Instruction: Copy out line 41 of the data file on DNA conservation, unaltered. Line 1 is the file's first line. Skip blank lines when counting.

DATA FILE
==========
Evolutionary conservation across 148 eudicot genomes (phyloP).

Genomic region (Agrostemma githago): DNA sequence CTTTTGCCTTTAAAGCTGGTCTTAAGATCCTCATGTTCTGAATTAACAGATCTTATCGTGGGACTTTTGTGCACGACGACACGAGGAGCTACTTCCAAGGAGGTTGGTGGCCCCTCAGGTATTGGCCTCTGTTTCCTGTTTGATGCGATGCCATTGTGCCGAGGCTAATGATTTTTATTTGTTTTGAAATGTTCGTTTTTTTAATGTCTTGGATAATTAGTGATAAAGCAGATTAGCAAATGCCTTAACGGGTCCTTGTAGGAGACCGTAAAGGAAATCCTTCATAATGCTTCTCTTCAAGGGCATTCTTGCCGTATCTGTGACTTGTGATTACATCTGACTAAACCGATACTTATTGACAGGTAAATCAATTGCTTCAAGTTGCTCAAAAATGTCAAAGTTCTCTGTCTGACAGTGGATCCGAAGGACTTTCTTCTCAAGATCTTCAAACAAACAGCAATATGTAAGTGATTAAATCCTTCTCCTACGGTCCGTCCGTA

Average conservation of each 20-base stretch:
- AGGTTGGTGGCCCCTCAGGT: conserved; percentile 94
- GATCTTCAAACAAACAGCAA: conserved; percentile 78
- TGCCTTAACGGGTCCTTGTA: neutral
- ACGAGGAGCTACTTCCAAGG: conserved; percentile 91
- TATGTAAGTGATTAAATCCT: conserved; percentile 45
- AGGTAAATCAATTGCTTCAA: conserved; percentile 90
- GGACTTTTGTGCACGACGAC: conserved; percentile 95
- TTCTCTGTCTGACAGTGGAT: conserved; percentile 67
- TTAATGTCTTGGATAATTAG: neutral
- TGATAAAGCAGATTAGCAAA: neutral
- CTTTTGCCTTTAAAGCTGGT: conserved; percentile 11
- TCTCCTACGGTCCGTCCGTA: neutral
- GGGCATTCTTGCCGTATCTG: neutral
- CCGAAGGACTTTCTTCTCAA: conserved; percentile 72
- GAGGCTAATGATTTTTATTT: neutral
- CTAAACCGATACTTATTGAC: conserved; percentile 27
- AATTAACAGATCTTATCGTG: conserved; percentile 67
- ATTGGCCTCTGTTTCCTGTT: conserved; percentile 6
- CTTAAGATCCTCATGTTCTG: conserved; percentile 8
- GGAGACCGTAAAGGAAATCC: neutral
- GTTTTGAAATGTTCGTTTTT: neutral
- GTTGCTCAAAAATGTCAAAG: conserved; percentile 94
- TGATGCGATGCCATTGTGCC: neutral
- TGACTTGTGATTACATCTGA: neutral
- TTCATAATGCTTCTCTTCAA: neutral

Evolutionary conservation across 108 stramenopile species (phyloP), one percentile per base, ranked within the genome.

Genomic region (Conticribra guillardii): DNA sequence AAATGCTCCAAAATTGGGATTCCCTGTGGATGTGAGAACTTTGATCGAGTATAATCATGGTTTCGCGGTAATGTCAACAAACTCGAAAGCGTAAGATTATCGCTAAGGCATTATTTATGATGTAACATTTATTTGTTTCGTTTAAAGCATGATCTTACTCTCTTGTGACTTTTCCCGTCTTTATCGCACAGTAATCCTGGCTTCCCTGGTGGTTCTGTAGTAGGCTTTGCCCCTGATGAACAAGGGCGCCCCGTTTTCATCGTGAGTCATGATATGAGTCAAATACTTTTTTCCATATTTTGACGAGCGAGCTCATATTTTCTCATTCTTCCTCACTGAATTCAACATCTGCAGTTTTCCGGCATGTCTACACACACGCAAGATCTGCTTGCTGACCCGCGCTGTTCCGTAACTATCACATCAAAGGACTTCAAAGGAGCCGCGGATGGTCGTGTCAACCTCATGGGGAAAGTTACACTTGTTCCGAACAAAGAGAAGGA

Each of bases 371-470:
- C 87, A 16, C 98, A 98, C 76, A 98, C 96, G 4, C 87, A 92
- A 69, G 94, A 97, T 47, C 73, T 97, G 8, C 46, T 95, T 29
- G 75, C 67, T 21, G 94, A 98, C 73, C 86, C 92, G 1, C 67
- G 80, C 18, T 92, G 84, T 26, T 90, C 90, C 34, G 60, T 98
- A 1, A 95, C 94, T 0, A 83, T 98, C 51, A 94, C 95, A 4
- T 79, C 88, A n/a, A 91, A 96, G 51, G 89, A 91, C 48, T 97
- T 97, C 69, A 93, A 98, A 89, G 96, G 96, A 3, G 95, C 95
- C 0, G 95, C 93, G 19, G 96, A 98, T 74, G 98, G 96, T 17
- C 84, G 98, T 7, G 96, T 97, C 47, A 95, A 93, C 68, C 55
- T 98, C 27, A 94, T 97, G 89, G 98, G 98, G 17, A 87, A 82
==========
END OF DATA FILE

- T 98, C 27, A 94, T 97, G 89, G 98, G 98, G 17, A 87, A 82